"These days, the ability to talk about politics in a knowing way is treated as a mark of sophistication, so much so, I think, that we’ve come tacitly to regard political analysis as the rightful domain of intelligence. If George Stephanopoulos were to make passing reference to John Milton or Henry James, the TV host would very likely treat it as a joke. But his slightest speculation about Barack Obama’s latest public statements are treated with high seriousness.
It was not always so. Far from indicating effete and irrelevant erudition, the capacity to talk about Jane Austen or T.S. Eliot or James Joyce was once seen as clear indication of a highly developed and socially relevant mind. Literature, theater, film, the visual arts—a certain acquaintance with and command of these domains made people intellectuals. For Lionel Trilling and Jacques Barzun and their readers, debates about novels and poetry seemed more fraught with public significance than the ins and outs of current electoral politics."
"Nightmares about cancerous aliens made Nazi anti-Semitism seem plausible. And today it is the cultural imagination of the Islamic world—not its oil wealth or official foreign policies—that makes the region so volatile.
At the end of the day, elections don’t shape or influence our cultural imaginations. On the contrary, our imaginations influence our elections, as the naive nation builders who thought that bringing elections to Iraq would transform the country discovered, much to their dismay."
Tim Keller responds, "Politics and Culture"
"James D. Hunter has been making the same point for years, though he invokes Nietzsche, rather than Marx. In On the Geneology of Morals, Nietzsche argued that Christian moral claims– of the primacy of love, generosity, and altruism–were really just ways for the early Christians to grab power from the people who had it. Christian morality developed out of the “ressentiment” by the weak of the strong and as an effort to wrest their position from them. This view will also lead to the conclusion that politics is what life is really about.
Hunter argues that ressentiment–”a narrative of injury”–has now come to define American political discourse. Both conservatives and liberals make their sense of injury central to their identity, and therefore in each election cycle it is only the group out of power, who therefore feels the most injured and angry, who can get enough voters out to win the election. Politics is no longer about issues but about power, injury, and anger. How Nietzschean! Hunter goes farther and argues that the Christian Right, the Christian Left, and even the neo-Anabaptist (think Dobson, Wallis, Hauerwas) are “functional Nietzscheans” in the public square, either because they see politics as too all-important, or (as in the case of the neo-Anabaptists) they think wielding political power is inherently non-Christian. In each case, Hunter says, Christians are being too shaped by Nietzsche’s view that politics and power is fundamental."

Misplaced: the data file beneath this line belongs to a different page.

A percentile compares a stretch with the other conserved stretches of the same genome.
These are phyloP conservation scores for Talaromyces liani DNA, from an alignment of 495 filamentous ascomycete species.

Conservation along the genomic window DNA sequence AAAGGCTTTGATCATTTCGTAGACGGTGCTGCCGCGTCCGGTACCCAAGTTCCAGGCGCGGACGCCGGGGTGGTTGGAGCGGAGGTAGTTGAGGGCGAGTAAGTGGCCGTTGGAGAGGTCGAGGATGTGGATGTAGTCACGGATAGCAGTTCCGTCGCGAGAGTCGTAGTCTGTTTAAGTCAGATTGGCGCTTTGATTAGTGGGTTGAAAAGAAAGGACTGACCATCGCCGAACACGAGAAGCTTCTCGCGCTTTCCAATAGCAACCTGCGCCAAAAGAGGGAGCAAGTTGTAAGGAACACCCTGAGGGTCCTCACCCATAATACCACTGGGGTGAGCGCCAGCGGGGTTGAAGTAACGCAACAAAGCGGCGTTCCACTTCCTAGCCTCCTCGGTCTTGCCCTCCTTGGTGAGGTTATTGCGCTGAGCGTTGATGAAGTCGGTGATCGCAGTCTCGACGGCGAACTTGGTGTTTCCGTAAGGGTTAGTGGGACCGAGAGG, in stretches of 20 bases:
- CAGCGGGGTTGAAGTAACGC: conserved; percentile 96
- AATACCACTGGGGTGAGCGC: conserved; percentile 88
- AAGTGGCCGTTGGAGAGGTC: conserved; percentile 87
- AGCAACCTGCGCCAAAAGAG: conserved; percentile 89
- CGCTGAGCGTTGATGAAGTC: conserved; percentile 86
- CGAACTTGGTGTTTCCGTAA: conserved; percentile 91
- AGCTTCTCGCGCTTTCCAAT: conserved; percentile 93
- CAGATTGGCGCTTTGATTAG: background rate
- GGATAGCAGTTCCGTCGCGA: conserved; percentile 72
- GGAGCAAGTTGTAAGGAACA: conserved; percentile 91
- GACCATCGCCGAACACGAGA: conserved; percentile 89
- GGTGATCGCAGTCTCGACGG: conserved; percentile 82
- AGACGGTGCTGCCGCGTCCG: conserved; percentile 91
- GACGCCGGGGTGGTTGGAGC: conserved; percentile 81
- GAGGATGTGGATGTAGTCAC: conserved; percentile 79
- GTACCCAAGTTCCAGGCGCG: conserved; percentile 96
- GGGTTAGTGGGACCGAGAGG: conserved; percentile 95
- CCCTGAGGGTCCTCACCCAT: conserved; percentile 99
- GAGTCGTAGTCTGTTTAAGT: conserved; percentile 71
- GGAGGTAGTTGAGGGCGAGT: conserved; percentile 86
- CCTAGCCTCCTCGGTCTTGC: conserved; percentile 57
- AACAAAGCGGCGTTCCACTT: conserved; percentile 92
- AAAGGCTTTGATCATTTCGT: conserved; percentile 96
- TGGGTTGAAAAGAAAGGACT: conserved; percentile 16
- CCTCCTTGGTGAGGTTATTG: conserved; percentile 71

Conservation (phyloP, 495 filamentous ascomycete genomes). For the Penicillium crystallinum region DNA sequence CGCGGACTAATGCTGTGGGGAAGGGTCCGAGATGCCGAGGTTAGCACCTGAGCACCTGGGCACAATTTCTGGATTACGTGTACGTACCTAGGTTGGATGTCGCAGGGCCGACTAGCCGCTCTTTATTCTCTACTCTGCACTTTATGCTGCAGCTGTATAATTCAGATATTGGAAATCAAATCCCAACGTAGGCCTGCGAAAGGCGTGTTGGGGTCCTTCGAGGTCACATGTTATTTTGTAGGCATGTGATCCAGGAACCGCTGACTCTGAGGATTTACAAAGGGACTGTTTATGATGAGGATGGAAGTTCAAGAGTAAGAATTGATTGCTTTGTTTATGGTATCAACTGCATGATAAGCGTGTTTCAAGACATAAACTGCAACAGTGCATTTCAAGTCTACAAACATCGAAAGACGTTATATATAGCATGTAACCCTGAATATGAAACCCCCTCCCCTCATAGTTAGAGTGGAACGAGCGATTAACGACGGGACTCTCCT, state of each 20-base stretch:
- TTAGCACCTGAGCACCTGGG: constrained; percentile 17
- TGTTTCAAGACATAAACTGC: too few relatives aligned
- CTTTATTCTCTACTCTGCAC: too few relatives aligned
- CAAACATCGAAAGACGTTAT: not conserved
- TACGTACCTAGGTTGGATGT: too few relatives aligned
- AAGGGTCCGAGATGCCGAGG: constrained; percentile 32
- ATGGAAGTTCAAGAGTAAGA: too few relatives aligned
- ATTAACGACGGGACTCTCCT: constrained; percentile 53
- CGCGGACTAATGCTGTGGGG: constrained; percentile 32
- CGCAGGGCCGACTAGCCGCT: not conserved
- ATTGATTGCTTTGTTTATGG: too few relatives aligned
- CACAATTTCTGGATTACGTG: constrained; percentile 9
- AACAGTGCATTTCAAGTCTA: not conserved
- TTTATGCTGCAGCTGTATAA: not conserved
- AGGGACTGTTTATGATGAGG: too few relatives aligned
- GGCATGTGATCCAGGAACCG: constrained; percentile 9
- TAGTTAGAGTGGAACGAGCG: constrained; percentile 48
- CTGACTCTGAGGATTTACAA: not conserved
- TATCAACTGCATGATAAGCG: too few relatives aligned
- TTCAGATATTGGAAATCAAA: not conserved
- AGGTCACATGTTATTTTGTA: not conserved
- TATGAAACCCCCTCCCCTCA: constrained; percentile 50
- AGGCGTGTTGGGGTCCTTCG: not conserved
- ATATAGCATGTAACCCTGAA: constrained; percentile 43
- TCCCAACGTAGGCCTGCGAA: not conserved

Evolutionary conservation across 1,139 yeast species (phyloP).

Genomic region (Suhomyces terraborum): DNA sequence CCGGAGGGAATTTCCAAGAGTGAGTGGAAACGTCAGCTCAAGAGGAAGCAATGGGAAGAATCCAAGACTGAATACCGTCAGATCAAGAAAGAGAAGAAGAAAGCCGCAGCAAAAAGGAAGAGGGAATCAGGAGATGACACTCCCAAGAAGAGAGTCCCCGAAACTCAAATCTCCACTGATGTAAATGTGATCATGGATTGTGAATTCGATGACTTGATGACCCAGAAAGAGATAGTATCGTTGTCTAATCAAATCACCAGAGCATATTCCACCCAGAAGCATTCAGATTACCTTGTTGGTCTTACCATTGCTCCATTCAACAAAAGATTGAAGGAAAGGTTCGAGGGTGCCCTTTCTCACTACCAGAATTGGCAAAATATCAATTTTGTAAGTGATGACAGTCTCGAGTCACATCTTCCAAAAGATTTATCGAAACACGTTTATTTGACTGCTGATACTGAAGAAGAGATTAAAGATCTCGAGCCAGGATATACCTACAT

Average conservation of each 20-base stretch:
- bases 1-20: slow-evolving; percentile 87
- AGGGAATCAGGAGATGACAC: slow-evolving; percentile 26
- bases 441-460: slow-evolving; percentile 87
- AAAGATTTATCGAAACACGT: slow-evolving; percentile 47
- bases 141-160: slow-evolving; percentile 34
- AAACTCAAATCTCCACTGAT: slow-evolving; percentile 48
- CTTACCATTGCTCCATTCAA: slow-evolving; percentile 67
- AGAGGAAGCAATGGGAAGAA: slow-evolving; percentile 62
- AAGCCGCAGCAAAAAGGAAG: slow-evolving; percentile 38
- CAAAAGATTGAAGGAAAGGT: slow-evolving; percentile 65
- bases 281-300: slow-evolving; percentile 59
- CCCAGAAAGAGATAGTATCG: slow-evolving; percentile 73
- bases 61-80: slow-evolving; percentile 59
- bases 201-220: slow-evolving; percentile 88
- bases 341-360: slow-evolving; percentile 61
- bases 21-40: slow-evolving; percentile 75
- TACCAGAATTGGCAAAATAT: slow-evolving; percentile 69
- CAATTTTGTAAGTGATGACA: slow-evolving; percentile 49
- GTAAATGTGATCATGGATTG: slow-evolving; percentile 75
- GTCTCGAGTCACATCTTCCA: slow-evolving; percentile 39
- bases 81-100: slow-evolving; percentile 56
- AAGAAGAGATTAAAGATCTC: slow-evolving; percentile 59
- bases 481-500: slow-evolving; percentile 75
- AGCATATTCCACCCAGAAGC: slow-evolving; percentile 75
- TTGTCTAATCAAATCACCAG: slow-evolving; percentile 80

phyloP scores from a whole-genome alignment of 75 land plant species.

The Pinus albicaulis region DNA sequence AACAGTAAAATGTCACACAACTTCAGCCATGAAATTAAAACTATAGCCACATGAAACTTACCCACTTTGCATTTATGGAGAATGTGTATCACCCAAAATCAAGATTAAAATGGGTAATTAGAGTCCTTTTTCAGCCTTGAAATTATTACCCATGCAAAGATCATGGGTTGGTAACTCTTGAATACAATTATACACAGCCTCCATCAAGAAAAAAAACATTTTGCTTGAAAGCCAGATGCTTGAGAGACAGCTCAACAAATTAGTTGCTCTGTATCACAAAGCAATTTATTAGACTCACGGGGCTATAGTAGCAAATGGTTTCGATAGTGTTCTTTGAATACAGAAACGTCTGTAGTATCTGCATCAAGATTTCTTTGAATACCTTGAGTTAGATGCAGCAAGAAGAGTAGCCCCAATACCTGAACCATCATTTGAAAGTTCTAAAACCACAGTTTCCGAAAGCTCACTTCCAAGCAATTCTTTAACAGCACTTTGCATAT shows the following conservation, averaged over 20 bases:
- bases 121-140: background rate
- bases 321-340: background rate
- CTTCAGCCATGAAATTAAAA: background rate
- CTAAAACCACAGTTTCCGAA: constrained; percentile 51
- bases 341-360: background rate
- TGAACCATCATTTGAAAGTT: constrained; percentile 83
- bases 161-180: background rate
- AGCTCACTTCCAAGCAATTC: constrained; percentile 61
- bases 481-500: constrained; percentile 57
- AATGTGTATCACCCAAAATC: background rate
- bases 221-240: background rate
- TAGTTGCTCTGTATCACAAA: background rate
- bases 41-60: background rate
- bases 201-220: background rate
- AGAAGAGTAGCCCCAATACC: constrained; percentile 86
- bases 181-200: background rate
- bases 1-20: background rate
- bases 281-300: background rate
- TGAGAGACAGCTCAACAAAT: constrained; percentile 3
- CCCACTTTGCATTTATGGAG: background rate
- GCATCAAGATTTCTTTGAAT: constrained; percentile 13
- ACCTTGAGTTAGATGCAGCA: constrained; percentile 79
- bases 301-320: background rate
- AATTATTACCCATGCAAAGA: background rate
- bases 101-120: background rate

Yet he concludes,
"Reno and Hunter warn that culture matters more than politics, and I agree with them. We must reject the growing belief that power politics is what really matters. Nevertheless, Christians must not over-react. The government is one of the key institutions among others that reflect and shape the underlying beliefs that are the deepest source of public life. I recently wrote an introduction to a book, The City of Man: Religion and Politics in a New Era by Michael Gerson and Pete Wehner. The authors plead with Christian readers to not under-value the role of politics in culture-making, even as they acknowledge the danger of over-valuing it. It’s an important plea. James Hunter makes the intriguing case that those Christians who counsel withdrawal from politics may have as nihilistic a view of power as Nietzsche."
[Anytime I can put these tags on a post (Politics, FriedrichNietzsche, TimKeller, Culture), you know I'll like it.]